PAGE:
Are modal dialogs WCAG compliant? I understand that pop-ups of any kind do not meet WCAG requirements, and I assume this includes modal dialogs?

For example, I am working with a Primefaces component, , which has a modal attribute: http://www.primefaces.org/showcase/ui/overlay/dialog/rtl.xhtml

I'd like to know if I can use this and know that it is WCAG compliant or not.

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    The answers lean towards "it's OK". But, in addition to being WCAG-compliant, you must ensure that the UI is usable by any disabled user with efficiency, efficacy and satisfaction. I write this, which is obvious, because I see only compliance advice (which, BTW, is what the PO asked for, so it's OK). – Juan Lanus Oct 4 '16 at 21:11
  • @JuanLanus Where does WCAG 2.0 require efficiency, efficacy and satisfaction? – Christophe Strobbe Dec 23 '16 at 18:03
  • @ChristopheStrobbe: efficiency, efficacy and satisfaction are the parts of a widely accepted ISO/IEC definition of usability. My comment is an attempt to bring up the rather obvious fact that, in addition to accesibility, usability considerations still apply. – Juan Lanus Dec 25 '16 at 15:53

There is a section of WCAG 2.0 dedicated to this. 2.1 Keyboard Accessible.



2.1.1 Keyboard: All functionality of the content is operable through a keyboard interface without requiring specific timings for individual keystrokes, except where the underlying function requires input that depends on the path of the user's movement and not just the endpoints.(Level A)


2.1.2 No Keyboard Trap: If keyboard focus can be moved to a component of the page using a keyboard interface, then focus can be moved away from that component using only a keyboard interface, and, if it requires more than unmodified arrow or tab keys or other standard exit methods, the user is advised of the method for moving focus away. (Level A)

You will note both are Level A requirements so while there is no mention of modal dialogs, you must ensure the keyboard focus moves from the page to the modal dialog.

If you are interested in learning about how to create an accessible modal dialog, this excellent article takes you through it step-by-step in HTML with additional ARIA tags and a little JavaScript: https://www.marcozehe.de/2015/02/05/advanced-aria-tip-2-accessible-modal-dialogs/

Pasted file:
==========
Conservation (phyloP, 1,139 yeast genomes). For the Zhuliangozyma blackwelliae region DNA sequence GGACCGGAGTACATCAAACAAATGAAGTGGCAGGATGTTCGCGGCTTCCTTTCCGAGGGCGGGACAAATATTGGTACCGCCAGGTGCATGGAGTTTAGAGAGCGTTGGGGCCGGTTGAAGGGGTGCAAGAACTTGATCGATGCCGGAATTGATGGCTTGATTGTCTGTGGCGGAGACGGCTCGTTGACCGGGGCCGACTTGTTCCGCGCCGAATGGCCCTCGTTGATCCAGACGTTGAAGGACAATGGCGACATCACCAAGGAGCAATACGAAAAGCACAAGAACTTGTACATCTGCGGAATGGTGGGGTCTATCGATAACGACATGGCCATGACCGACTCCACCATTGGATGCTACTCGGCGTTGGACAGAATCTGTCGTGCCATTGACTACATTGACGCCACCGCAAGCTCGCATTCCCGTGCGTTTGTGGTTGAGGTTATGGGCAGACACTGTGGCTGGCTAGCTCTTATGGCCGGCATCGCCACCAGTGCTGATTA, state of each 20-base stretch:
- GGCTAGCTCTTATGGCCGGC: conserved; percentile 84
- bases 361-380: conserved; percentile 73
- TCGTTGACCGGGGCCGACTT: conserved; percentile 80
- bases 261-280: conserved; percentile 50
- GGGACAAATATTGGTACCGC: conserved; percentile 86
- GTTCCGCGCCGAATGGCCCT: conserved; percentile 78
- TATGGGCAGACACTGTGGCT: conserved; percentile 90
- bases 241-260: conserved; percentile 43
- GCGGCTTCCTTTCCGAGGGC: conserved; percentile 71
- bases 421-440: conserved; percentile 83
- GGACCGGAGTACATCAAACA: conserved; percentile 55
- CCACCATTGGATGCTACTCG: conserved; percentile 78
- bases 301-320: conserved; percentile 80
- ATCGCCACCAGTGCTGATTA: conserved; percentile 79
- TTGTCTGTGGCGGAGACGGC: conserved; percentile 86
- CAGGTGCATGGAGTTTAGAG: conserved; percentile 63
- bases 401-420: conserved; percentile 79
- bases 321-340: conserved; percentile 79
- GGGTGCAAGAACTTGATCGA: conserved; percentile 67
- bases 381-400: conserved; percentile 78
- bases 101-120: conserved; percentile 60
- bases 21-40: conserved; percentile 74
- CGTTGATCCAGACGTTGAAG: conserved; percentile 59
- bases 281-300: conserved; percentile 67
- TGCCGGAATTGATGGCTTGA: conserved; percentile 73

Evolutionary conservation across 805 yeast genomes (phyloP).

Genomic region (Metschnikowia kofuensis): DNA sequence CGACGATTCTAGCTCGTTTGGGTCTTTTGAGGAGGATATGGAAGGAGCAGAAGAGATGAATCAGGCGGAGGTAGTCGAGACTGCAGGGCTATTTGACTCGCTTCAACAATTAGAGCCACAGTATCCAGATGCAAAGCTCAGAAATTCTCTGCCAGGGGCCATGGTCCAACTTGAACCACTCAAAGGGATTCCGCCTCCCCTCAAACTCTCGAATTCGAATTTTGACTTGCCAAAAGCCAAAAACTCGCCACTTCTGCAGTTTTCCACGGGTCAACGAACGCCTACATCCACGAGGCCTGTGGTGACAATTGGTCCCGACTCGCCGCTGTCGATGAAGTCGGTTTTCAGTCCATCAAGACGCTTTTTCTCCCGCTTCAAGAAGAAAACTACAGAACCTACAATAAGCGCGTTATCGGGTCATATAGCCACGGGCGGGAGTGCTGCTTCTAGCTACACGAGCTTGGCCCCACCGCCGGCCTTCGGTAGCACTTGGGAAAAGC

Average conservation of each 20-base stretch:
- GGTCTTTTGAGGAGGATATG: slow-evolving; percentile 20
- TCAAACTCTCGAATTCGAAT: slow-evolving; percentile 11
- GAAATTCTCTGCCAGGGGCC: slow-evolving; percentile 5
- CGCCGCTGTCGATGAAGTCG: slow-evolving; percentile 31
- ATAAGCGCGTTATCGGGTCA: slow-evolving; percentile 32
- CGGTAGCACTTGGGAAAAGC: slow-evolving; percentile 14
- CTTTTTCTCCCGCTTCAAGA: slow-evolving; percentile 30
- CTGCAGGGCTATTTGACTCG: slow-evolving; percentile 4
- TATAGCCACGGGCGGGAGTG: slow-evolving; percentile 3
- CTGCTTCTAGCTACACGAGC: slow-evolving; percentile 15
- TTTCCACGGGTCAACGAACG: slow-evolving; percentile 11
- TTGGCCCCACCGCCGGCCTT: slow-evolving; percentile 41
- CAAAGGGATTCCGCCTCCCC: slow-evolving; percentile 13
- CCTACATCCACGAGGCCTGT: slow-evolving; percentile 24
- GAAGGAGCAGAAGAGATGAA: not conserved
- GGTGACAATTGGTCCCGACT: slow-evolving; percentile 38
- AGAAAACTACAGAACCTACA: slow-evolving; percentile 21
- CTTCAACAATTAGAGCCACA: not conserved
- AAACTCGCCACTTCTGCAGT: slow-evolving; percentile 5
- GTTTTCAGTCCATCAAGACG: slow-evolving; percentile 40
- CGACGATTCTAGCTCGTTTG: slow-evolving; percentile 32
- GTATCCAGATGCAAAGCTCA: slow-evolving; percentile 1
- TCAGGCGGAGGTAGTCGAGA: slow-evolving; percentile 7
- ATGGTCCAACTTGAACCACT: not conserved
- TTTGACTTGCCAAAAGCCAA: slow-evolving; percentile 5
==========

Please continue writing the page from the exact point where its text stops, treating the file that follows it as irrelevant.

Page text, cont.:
Obviously you are using a third party UI technology so the actual implementation may be different and there could be some technical challenges, customisation or constraints, but this does not change the essence of the WCAG 2.1 keyboard operation requirements.

  • Nice find, I completely missed the point. Mainly because I assumed all modern dialog boxes do fulfill this requirement. – Himanshu Vaishnav Sep 28 '16 at 13:51
  • @HimanshuVaishnav Sadly too many modal dialogs do not meet WCAG2.0 because the keyboard focus does not move into the modal dialog, thus rendering the feature unusable to people who cannot use a mouse. – SteveD Sep 28 '16 at 13:57
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    It's not specifically mentioned in WCAG 2.1.1 or 2.1.2 but make sure you constrain the keyboard focus to within the dialog. For assistive technology users such as screen reader users, there's nothing more confusing than listening to where your focus is as you TAB around the dialog and then all of a sudden hear objects that should be in the background in the main part of the window. You should not be able to get your keyboard focus on any objects that are in the dialog invoking window. – slugolicious Oct 5 '16 at 20:10

WCAG is there for evaluating the accessibility of content or services and not for components like modals. To understand if the modal keeps things accessible you should look at the accessibilty of the content/service.

Also is WCAG a set of guidelines with different levels of implementation. Choose how strict you need to follow the guidelines before implementing anything.

However to answer the question; Yes it is possible to meet WCAG guidelines while using modals. But it depends on the content itself, the way the modals are implemented and, as mentioned before, how strict you want to follow the guidelines.

What you can do for example is:
- Always show a title above every modal
- Have a close button with a caption and a key binding (as SteveD already mentioned move the keyboard focus to the modal)
- Evaluate the site and if necessary look for alternatives when the modal is causing trouble.


WCAG Provides guidelines about internet accessibility & not the interface methods itself. As far as the direct concern go - there is no reference for "Modal Dialogs" in the WCAG2.0 documentation.

The closest I could find was a reference to pop-up and new tab windows but no hints about modal dialog. I think it's safe to assume that it falls under the safe side of WCAG.

Ref: https://www.w3.org/WAI/WCAG20/quickref/?currentsidebar=%23col_customize#top

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